12. 12. Global Connectedness – Visiting foreign countries 1.9% Of Japanese population is from another country. Source: UN report Trends in International Migrant Stock: The 2015 Revision. 14.3% Of USA population is from another country. Connecting face-to-face What percent of the world population are from foreign countries? 3% of the world population live outside of their home country. What percent of the world population have studied in a foreign country? 2% of university student have studied outside their country. What professionals are foreigners in the US? 33% of USA engineers are from foreign countries. 27% of USA mathematician, statisticians and computer science specialists are from foreign countries. 24% of USA scientists and researches are from foreign countries. 12
  13. 13. United Arab Emirates 7,826,981 83.7 Singapore 2,323,252 42.9 Switzerland 2,438,702 28.9 Israel 2,046,873 26.5 New Zealand 1,132,736 25.1 Germany 12,005,690 14.9 United States 46,627,102 14.3 Sweden 1,639,771 14.3 United Kingdom 8,543,120 11.3 France 7,784,418 11.1 Greece 1,242,514 11.1 Italy 5,788,875 8.0 Russia 11,643,276 7.7 Turkey 4,580,678 5.81 Japan 2,437,169 1.9 India 5,338,486 0.4 Egypt 297,448 0.4 China 848,511 0.1 Indonesia 295,433 0.1 Vietnam 68,290 0.1 Global Connectedness – Visiting foreign countries Connecting face-to-face THE BENEFIT: advanced cultural diversity, learning, teaching, blending, interaction and understanding 13
  14. 14. World 0.0 Business interaction & trade in one city Source: Concept based on WORLD 3.0 Global prosperity and how to achieve it, Harvard Business Review Press, Copyright, 2011 Imagine a city or village completely independent from the outside world. It grows its own food, makes its own clothes, handles all medical problems, etc. That was the world thousands of years ago. 14
  15. 15. Business interaction and trade from village to area to whole state The village starts to connect with other villages, trade with each other and help each other when need be. They make agreements on how to work together. Then, that connection and trade continues to grow. 15
  16. 16. Business interaction & trade within a state to the whole nation The villages in the state continue to expand their connections. Eventually, connections expand into a nation. More opportunities, better life, more products/services available 16
  17. 17. National business interaction & trade World 1.0 We now enter the world of “World 1.0” in which a country tries to trade as much as possible within its boundries, but tries to restrict outside influence. It tries to protect the connections it has established. 17 USA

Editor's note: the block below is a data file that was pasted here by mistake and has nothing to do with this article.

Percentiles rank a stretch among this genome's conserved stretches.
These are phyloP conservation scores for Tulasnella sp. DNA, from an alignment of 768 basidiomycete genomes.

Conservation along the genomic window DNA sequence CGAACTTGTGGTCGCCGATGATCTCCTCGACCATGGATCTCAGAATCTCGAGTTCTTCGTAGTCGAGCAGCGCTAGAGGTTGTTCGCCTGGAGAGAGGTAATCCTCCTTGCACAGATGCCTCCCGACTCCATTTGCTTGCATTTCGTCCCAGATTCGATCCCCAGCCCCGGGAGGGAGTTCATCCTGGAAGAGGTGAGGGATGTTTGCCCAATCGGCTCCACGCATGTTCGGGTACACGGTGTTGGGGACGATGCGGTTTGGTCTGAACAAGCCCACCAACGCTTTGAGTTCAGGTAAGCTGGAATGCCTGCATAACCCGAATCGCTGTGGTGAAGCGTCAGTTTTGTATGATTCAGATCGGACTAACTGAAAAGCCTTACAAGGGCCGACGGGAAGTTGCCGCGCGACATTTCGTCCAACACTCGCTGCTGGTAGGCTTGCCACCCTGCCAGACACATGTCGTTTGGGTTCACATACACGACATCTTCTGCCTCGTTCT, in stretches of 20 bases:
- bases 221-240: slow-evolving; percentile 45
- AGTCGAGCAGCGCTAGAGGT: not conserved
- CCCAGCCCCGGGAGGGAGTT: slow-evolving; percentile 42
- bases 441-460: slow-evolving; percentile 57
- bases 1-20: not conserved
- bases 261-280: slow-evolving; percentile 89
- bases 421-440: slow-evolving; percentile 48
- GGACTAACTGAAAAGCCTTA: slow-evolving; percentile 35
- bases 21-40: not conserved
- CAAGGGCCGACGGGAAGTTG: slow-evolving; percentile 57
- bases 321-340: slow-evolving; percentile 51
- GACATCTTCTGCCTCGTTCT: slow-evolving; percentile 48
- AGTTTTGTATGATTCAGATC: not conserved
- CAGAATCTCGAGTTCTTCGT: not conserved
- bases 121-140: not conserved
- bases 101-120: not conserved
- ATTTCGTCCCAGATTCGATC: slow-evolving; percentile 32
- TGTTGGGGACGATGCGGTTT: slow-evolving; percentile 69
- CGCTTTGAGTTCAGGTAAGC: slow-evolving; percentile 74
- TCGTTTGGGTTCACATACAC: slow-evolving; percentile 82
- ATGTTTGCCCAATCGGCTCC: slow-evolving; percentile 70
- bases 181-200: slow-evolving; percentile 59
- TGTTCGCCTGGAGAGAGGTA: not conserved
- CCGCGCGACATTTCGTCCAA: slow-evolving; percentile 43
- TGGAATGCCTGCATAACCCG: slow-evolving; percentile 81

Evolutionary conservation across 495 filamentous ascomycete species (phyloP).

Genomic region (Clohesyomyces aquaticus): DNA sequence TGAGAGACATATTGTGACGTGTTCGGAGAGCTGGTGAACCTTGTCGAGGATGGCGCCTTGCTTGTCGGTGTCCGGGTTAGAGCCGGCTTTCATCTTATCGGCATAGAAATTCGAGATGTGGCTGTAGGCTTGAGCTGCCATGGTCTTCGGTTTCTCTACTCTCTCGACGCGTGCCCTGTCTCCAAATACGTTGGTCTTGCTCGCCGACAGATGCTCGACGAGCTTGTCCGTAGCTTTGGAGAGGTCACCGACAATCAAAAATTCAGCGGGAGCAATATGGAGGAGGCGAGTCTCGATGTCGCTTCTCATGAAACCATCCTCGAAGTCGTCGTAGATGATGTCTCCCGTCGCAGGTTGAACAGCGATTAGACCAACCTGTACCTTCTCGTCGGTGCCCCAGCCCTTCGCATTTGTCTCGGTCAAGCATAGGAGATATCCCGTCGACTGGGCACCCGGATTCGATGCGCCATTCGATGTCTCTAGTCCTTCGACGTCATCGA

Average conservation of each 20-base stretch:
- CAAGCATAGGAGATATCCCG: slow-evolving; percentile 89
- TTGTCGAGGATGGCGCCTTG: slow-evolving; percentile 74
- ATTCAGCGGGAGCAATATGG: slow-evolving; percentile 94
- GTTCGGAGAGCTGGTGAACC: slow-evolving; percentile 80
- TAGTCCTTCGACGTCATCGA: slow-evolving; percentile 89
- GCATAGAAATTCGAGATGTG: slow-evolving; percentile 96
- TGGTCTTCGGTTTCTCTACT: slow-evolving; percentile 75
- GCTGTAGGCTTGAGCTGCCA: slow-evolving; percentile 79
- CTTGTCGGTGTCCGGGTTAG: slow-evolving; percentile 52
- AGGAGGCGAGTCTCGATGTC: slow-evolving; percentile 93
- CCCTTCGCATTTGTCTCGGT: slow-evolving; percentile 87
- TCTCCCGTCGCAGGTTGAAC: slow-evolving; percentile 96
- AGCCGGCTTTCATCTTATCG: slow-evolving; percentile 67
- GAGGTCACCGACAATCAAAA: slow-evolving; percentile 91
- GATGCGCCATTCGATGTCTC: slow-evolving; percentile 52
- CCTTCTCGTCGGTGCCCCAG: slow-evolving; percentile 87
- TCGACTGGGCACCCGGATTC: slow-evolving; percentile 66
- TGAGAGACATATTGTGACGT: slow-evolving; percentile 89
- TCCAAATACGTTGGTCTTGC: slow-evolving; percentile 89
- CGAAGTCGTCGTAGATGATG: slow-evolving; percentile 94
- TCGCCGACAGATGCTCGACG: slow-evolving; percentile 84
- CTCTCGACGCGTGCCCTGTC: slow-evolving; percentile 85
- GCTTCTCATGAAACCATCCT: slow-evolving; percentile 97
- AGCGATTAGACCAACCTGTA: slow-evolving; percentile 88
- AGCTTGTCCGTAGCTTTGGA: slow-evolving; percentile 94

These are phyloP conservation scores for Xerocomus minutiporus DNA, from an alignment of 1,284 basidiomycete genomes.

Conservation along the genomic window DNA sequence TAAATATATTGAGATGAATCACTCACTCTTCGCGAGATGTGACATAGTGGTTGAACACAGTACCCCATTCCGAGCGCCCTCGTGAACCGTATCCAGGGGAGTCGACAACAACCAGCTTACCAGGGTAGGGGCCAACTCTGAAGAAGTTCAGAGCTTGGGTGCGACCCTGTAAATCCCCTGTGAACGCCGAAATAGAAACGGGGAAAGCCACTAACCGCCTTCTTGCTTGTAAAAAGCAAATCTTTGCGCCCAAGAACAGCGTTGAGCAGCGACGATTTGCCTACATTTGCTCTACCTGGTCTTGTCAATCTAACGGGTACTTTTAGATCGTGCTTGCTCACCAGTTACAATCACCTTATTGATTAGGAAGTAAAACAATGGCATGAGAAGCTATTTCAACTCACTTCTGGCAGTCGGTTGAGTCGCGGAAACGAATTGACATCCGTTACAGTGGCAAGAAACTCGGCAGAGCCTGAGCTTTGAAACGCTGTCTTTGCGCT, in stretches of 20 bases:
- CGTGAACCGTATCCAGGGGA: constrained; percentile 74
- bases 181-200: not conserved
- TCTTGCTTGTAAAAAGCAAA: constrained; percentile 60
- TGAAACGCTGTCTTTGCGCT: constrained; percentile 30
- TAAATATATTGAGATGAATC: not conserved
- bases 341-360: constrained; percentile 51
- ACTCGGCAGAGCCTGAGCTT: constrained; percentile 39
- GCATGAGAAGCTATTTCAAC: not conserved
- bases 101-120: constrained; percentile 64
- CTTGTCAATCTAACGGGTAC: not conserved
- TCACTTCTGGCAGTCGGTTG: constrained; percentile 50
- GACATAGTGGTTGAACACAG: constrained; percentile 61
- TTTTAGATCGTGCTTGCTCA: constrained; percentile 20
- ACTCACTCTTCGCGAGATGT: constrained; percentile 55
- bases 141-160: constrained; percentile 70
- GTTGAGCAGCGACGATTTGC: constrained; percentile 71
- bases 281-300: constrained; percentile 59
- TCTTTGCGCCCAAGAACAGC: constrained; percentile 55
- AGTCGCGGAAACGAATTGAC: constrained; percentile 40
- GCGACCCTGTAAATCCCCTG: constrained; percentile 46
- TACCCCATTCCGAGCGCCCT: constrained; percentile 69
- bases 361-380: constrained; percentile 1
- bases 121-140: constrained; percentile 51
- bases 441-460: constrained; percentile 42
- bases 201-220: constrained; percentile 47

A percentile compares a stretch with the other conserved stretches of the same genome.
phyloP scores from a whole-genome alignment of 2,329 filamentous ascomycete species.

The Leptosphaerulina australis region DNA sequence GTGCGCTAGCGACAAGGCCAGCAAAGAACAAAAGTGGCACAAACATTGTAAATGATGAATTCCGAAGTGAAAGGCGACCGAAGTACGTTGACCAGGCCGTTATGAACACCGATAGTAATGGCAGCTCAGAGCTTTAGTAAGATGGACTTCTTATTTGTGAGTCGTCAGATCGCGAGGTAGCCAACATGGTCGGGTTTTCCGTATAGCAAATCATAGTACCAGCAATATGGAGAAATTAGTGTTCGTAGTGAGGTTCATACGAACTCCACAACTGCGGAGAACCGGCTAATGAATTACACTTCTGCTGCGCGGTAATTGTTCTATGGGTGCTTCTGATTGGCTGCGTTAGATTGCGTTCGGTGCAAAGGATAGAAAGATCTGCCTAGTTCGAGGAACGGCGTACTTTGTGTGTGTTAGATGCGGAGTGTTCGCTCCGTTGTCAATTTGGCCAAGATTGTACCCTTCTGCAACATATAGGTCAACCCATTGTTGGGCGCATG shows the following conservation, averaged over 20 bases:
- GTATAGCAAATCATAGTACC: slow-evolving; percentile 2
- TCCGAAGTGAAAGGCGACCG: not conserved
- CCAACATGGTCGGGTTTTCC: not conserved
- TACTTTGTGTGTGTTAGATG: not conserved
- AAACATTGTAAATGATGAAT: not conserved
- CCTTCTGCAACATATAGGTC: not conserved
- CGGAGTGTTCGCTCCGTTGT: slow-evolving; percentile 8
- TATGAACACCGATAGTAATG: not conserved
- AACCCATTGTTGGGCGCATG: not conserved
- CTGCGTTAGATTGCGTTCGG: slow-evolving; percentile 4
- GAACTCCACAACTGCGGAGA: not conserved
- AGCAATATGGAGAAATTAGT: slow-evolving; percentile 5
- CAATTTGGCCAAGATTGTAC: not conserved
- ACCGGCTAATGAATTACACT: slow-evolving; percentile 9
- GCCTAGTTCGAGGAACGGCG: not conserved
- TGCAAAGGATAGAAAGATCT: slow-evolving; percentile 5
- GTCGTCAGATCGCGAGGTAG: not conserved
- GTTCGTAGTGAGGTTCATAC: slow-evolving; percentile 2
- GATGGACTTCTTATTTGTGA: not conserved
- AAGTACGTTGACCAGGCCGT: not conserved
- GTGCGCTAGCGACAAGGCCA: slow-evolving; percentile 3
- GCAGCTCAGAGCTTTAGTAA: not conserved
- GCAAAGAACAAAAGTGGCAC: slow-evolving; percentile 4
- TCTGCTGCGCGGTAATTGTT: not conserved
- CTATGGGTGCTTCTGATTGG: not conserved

18. 18. Regional business interaction & trade As time passes, a country learns that it is influenced by its neighbors. Therefore, more connection, interaction and trade expands again. Additional opportunities, products and services available 18
  19. 19. World 0.0 Business interaction & trade in one city Source: Concept based on WORLD 3.0 Global prosperity and how to achieve it, Harvard Business Review Press, Copyright, 2011 That was the total world thousands of years ago. Imagine a city or village completely independent from the outside world. It grows its own food, makes its own clothes, handles all medical problems, etc. 山形 19
  20. 20. World 1.0 Business interaction & trade in one city The village starts to connect with other villages, trade with each other and help each other when need be. They make agreements on how to work together. Then, that connection and trade continues to grow. 20
  21. 21. National business interaction & trade World 1.0 We now enter the world of “World 1.0” in which a country tries to trade as much as possible within its boundries, but tries to restrict outside influence. It tries to protect the connections it has established. Stop! 21
  22. 22. TPP business interaction & trade (TPP-Trans-Pacific Partnership free trade) There are 11 countries in talks now. Japan and Thailand are considering attending. These talks could help expand global interaction and trade within the Pacific region. It is highly recommended that Japan attends the talks. Through the talks, the value of global trade and the potential concerns could be evaluated. USA Canada Mexico Peru Chile Vietnam Malaysia Singapore Brunei Australia New Zealand Thailand Japan TPP Trans-Pacific Partnership Much more opportunities, improved life, even more products/services available 22
  23. 23. Global business interaction & trade World 2.0 With the internet and inexpensive global communications some believe we are in “World 2.0” in which there is only one market, the global market. They believe all markets are equal and should have free access. 23
  24. 24. What is World 3.0? World 3.0 It is not World 0.0, World 1.0 or World 2.0. It is World 3.0. Source: World 3.0 GLOBAL PROSPERITY AND HOW TO ACHIEVE IT 24
  25. 25. World 3.0 – Looking at connection differently World 3.0 Source: World 3.0 GLOBAL PROSPERITY AND HOW TO ACHIEVE IT What only affects a local region? What affects the globe? What are the differences? What is the distance? In World 3.0 both distance and differences still matter greatly. Those differences must be explored in each case to determine the ideal level of connectedness. Some issues should be kept at the local level, other issues at the global level. MuchLittle 25
  26. 26. CAGE - Differences Source: World 3.0 GLOBAL PROSPERITY AND HOW TO ACHIEVE IT G-Geographic – How great are the geographic differences? E-Economic – How great are the economic differences? A-Administrative – How great are the administrative differences? C-Culture – How great are the cultural differences? MuchLittle 26